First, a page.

The last time I was at Titchfield High School in Port Antonio, Jamaica, I took a moment to look out the window at the old cannons that line the walls separating the school from the clear turquoise waters of the Atlantic Ocean. I was there with my colleagues from Alligator Head Foundation to implement the J.A.M.I.N. program. It’s hard not to let my imagination run wild, wondering what happened on this spot centuries ago when, long before it became a high school, it was a well-armed British defensive structure called Fort George. And so, the story begins…
In the Age of Exploration, between the 15th and 18th centuries, European countries were competing to expand their power and influence around the world, and one of the primary measures of success in this tumultuous race was the conquering and colonization of foreign lands. This colonization would forever change many parts of the world, including Jamaica. Christopher Columbus was the first explorer to set foot on Jamaica in 1494, but his son would later return in 1509 to colonize the country. The original inhabitants, called the “Taino,” were forced into labor and their population quickly declined due to disease and genocide (see Seville – The Birthplace of Modern Jamaica). Subsequently, the Spanish colonists brought African slaves to Jamaica to replenish the shortage of free laborers.
Aside from the obvious moral problems of colonialism, there are other characteristics that make it both a highly unstable and unsustainable practice. History shows that just because a country has colonized another does not mean that it will dominate it forever, or that its reign won’t be contested by another colonizer. Many countries throughout the Caribbean were conquered by multiple European countries, and Jamaica was no exception. Spain ruled over Jamaica until 1655 when the English invaded the country, an event known as the Invasion of Jamaica. The Spanish were beaten in this battle and the island was then acquired by the English Empire.
Although victorious, the English found they had to contend with two new enemies on the island: the Spanish guerillas and Jamaican maroons. Not all of the Spanish had fled Jamaica in 1655; some had gone to northern Jamaica to establish settlements. The remaining Spanish engaged in constant guerrilla warfare, which caused large setbacks to English colonization efforts. When the majority of Spaniards had abandoned Jamaica, they also left behind many of their African slaves. These slaves fled to the mountainous interior to form three different settlements. The English referred to them as maroons. Understandably, the idea of being captured and acquired as property by another European power was unappealing to the maroons, and so they engaged in numerous armed conflicts with the English.
In an effort to completely drive the Spanish from Jamaica, English Governor Edward D’Oyley negotiated with the leader of one faction of the maroons, Juan de Bolos. As part of the resulting agreement, the maroons were offered the same terms as British settlers, so long as they helped to rid the country of the Spanish. Over the next couple of years, the maroons helped to conduct raids against the Spanish and any other factions who remained hostile towards the English. Eventually, the Spanish were completely driven from Jamaica in 1660. Shortly thereafter, the English appointed Juan de Bolas the Colonel of the Black Militia.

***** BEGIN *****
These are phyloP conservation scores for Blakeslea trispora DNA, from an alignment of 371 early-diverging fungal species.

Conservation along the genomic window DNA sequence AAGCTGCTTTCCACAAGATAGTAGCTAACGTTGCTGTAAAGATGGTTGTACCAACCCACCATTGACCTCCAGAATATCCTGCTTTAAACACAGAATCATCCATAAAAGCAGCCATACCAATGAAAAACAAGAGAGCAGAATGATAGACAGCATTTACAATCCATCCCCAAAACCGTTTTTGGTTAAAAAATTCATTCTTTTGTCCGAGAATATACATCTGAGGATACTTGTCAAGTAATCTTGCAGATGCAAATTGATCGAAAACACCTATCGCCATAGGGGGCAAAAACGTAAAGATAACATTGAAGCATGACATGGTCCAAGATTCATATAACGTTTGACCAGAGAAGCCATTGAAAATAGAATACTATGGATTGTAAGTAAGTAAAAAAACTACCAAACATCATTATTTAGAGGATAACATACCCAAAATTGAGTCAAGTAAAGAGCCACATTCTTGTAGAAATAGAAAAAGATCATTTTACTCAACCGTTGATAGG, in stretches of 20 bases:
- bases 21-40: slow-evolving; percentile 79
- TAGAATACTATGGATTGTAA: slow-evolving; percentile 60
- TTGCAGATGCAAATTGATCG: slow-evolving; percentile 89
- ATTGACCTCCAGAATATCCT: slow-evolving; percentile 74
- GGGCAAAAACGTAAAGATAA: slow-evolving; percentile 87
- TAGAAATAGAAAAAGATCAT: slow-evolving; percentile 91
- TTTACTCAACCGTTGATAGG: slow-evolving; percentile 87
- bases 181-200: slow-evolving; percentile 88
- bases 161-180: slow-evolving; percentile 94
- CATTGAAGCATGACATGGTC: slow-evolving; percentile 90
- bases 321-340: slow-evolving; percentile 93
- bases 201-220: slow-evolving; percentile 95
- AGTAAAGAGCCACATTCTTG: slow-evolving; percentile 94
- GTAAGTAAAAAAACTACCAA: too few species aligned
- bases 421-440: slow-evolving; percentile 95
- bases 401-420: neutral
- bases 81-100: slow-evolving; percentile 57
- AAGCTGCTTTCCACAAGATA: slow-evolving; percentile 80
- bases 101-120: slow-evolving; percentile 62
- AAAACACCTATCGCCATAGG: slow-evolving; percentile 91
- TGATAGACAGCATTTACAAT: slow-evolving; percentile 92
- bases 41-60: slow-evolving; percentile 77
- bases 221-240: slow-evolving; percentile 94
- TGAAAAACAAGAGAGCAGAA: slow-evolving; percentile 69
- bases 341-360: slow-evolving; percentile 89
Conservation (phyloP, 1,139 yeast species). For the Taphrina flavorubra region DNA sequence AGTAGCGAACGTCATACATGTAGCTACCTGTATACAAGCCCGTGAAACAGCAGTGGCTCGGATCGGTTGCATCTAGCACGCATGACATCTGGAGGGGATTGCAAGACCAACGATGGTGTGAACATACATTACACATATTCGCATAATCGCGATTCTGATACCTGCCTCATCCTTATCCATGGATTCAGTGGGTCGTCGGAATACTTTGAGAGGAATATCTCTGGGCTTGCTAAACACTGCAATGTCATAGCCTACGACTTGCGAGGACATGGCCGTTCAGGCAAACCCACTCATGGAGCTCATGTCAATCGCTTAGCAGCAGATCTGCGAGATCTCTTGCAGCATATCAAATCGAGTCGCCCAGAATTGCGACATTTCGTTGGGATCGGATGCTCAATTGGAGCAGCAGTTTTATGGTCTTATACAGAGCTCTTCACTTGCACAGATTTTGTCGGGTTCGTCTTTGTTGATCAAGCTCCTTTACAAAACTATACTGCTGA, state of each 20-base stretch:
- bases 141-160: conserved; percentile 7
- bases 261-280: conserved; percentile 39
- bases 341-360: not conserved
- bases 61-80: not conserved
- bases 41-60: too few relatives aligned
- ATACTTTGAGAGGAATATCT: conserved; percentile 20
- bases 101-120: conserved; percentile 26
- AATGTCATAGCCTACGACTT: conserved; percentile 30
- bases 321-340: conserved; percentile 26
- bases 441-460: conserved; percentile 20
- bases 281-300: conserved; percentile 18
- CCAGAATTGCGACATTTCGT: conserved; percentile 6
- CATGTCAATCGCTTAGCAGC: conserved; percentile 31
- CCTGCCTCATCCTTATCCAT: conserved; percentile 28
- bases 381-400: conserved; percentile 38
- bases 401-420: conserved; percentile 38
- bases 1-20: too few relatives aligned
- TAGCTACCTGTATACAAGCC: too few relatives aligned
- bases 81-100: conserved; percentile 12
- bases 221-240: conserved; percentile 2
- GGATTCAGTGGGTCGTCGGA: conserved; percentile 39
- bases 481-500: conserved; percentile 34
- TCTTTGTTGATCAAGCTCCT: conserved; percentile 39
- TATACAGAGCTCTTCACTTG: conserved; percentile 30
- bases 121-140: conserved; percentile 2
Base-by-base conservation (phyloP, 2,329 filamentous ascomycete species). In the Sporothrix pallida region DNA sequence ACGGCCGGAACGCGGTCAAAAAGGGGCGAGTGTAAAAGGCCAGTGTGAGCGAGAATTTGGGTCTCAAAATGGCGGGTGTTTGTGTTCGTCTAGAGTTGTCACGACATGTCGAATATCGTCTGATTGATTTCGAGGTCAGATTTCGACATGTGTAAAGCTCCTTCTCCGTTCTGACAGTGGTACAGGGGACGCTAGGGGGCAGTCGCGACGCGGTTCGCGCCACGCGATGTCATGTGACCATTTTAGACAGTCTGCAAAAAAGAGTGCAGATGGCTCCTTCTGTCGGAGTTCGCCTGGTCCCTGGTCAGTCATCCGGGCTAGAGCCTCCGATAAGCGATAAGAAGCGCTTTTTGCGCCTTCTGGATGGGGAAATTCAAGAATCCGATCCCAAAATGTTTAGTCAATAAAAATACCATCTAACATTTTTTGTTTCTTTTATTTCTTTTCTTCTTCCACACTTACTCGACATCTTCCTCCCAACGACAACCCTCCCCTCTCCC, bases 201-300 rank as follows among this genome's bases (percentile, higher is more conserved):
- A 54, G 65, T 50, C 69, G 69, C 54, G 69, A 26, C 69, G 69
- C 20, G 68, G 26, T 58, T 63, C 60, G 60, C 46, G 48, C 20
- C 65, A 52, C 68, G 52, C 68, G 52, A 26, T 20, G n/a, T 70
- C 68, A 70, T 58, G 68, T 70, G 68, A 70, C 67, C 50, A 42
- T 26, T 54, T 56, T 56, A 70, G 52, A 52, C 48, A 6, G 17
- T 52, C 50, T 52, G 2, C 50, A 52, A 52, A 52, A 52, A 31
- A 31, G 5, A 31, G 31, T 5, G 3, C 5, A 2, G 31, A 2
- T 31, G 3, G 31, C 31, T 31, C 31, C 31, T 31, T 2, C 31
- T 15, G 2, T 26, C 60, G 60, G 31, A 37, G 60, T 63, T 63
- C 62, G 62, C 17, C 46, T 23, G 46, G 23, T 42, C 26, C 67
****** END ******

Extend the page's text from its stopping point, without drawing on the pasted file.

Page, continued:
Not all maroons aligned with the English, however. One maroon faction, lead by Juan de Serras, opposed the English and continued warfare against them. During an ambush in 1664, they killed Juan de Bolas, which initiated the unraveling of the relationship between the Juan de Bolas maroons and the English. The maroons and the English continued to wage war against each other until slavery was abolished in 1838.
In the mid-17th century, plantation owners in Jamaica switched from growing cotton and tobacco to growing sugar cane. Jamaica became the largest exporter of sugar in the British Empire, and hundreds of thousands of slaves were brought to Jamaica to farm the crops. To protect this valuable asset from invading ships, a number of forts were erected along the coastline. One of them was called Fort George.
The fort was constructed in 1729 and named after Great Britain’s King George I. An imposing stone complex, it was constructed with walls ten feet thick and lined with 8 cannons and 22 guns. It was erected specifically to provide protection from both foreign invaders as well as the Jamaican maroons, who by this time were living nearby and still attacking frequently enough to be deemed a serious threat by the British.
Now, hundreds of years later, Titchfield High School occupies the place where the Fort George’s barracks once stood. The school originated in Port Antonio in 1786 in an area called the “Free School,” but transferred locations to Fort George in 1886 after the Jamaican School Commission leased the barracks from the government. Today, only remnants of the fortress still stand. These remaining structures are protected by the Jamaica National Heritage Trust.
Every time I look out the classroom windows of the school, the cannons and stone walls are a reminder of Jamaica’s turbulent past. For me, the school symbolizes progress. In the not so distant past, Jamaicans have overcome incredibly difficult hardships with perseverance and determination, and this has led to the development and growth of an independent nation with a vibrant culture and a thriving education system.
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